Math's: Lines and Angles: Important Basic Concepts and Pair of Lines

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Point, Line and Angle

  • Plane- A plane is flat surface (2 dimensional) that has no boundaries. Ex- the top of a table, the floor of a room etc.

  • Point- A point is a dot that shows a location on a plane. It has zero dimension i.e. no length or breadth. Ex- A grain of sand

  • Line- A line is a straight line made by joining two points on a plane and that extends endlessly on both the sides. It is one dimensional i.e. has length only and no breadth.

  • Line Segment- It is a part of a line. It has end points on both the sides. Ex- The edges of a book.

  • A line segment is also the shortest path between two points.

  • Polygon- A closed figure whose all sides are line segment. Ex- triangle, quadrilateral, pentagon etc.

  • Ray- A ray is a line that has a definite initial point but no final point. i.e. it starts from a point and extends infinitely in one direction only. Ex- Sunray- the sun is an end point and the ray spreads indefinitely.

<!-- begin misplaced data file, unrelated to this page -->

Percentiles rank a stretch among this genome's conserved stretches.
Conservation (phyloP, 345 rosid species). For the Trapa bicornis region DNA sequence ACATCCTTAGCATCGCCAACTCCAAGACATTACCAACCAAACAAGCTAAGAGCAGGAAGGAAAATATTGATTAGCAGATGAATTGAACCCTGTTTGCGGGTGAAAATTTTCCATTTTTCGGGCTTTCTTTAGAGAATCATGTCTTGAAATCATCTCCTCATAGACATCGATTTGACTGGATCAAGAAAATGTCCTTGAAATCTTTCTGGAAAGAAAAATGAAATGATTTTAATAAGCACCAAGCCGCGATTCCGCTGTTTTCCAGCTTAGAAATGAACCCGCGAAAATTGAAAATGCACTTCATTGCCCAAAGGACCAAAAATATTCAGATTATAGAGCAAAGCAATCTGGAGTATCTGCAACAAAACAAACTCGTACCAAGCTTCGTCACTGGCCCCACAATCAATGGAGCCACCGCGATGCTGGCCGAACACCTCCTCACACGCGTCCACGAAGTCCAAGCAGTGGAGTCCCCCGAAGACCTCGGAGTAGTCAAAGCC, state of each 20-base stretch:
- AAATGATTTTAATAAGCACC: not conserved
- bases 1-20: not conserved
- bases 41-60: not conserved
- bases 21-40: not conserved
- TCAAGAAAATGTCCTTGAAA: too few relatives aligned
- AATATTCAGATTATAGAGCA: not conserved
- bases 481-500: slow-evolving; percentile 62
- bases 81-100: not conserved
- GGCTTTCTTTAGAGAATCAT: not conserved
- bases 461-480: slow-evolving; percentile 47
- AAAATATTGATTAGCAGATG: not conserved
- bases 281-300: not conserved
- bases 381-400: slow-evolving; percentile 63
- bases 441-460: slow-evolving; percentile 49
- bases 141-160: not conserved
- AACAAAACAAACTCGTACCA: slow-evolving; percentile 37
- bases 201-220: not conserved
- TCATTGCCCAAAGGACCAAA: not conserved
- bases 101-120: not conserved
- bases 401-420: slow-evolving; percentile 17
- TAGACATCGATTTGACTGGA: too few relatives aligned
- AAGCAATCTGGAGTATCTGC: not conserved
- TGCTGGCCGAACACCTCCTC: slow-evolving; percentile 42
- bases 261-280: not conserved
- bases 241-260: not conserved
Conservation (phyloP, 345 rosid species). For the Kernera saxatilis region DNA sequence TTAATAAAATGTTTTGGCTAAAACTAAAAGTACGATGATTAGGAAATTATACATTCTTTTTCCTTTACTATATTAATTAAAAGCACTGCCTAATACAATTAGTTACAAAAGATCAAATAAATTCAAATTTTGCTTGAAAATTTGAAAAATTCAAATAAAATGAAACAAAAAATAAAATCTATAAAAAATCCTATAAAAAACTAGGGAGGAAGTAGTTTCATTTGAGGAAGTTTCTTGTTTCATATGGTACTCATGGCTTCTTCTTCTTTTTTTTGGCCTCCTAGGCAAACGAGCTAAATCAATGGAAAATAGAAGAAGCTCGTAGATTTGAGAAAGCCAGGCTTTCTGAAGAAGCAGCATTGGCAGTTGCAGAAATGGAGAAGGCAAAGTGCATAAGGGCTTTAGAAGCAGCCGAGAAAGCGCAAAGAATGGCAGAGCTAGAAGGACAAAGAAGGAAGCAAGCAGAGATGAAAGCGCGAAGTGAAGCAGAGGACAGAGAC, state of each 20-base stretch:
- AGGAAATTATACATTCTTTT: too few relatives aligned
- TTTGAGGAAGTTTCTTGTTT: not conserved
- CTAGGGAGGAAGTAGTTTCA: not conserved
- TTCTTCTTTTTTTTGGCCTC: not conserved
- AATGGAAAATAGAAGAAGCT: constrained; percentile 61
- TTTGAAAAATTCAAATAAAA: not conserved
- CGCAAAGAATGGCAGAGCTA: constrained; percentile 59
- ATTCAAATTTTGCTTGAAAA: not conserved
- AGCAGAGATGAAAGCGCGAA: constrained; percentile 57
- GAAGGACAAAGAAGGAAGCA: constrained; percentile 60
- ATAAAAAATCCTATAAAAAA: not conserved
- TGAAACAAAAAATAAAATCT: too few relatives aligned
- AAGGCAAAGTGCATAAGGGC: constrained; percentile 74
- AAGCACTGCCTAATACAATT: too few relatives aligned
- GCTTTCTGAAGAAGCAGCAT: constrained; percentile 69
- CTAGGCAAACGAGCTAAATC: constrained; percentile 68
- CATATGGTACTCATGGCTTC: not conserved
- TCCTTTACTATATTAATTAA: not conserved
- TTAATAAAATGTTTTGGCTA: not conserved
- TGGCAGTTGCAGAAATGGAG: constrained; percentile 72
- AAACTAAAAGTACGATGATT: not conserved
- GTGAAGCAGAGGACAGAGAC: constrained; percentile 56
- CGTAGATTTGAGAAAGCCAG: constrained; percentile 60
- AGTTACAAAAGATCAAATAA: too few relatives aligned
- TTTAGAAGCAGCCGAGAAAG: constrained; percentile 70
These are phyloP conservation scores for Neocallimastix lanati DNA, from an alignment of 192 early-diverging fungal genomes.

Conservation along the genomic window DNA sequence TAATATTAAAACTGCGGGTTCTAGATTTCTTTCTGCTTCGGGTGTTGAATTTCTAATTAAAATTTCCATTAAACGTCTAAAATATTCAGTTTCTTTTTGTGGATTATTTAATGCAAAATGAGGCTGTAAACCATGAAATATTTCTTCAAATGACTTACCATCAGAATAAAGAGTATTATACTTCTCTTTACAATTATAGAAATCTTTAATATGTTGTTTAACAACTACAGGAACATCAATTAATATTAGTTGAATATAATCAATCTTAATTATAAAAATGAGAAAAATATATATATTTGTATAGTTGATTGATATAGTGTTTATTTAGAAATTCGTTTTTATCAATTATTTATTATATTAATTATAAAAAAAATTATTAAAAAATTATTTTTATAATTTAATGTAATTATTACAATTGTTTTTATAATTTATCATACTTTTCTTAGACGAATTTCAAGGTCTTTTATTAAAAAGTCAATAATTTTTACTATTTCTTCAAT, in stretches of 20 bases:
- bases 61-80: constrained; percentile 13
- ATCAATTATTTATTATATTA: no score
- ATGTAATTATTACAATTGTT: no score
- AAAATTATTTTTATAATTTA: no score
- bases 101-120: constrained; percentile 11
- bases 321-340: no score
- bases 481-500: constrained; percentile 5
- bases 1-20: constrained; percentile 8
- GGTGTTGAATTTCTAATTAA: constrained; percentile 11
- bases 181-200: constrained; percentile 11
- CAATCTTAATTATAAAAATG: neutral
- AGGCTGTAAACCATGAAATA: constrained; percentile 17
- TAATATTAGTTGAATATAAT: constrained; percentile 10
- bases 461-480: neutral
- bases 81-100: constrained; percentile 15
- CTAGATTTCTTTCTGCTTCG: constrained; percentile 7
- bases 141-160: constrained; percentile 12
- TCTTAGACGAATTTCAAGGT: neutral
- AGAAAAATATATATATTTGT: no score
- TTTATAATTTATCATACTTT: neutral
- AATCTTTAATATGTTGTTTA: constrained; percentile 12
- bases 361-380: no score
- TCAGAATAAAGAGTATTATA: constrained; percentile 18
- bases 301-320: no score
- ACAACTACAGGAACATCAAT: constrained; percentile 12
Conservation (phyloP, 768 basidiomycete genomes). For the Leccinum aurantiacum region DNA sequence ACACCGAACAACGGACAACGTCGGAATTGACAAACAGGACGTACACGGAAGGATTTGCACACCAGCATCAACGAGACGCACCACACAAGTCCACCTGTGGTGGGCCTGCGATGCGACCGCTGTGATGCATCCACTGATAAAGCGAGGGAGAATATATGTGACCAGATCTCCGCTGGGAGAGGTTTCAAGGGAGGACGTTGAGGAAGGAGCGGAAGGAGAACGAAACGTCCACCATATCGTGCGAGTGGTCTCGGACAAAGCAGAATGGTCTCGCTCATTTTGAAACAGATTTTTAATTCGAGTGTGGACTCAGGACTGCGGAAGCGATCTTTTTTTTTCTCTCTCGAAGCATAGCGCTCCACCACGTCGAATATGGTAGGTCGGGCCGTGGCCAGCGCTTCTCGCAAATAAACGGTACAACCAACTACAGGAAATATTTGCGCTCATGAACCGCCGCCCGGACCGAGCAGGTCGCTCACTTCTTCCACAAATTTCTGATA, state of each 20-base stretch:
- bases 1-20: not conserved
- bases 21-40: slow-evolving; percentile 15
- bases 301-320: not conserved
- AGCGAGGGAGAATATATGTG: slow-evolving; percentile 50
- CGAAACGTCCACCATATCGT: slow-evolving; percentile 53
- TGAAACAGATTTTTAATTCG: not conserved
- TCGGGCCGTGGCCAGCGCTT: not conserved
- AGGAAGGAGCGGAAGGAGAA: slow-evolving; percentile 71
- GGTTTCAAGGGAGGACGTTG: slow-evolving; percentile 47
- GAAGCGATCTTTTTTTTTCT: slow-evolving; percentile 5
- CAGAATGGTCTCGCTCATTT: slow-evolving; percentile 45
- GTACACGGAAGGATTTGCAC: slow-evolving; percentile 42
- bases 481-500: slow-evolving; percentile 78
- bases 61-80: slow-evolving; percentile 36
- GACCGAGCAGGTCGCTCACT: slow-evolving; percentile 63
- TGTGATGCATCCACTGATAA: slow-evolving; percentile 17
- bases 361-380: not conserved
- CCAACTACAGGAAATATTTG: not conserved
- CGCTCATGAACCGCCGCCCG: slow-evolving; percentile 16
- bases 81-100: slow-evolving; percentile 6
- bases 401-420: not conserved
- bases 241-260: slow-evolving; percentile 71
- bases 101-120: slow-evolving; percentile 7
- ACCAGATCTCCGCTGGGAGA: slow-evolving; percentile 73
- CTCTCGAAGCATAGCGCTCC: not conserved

• Angle- An Angle is a figure that consist of two rays starting from a common point. Ex- The adjacent edges of a book make an angle equal to

Point, Line and Angle

Point, Line and Angle

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Some Important Relations between Lines and Points

  • We can draw an infinite number of lines through a point.

  • One and only one line can be drawn passing through two given points.

  • If a line can pass through three or more points, then these points are said to be collinear.

  • If a line cannot be drawn passing through all three points (or more points), then they are said to be non-collinear

Relations Between Lines and Points

Relations between Lines and Points

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Pair of Lines: Intersecting and Parallel

A pair of lines at a time can either be intersecting or parallel.

  • Two lines that can meet at a point are pair of intersecting lines. This is because the distance between them changes at different points

  • Two lines that can never meet at any point are pair of parallel lines. The distance between the parallel lines remain the same at all points.

Pair of Lines

Pair of Lines

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Three or More Distinct Lines in a Plane

Three or more distinct lines in a plane may-

  • Intersect in more than one point.

  • Intersect in one point only. In such a case they are called concurrent lines.

  • They may be non-intersecting lines i.e. parallel to each other.

Lines in a Plane

Lines in a Plane

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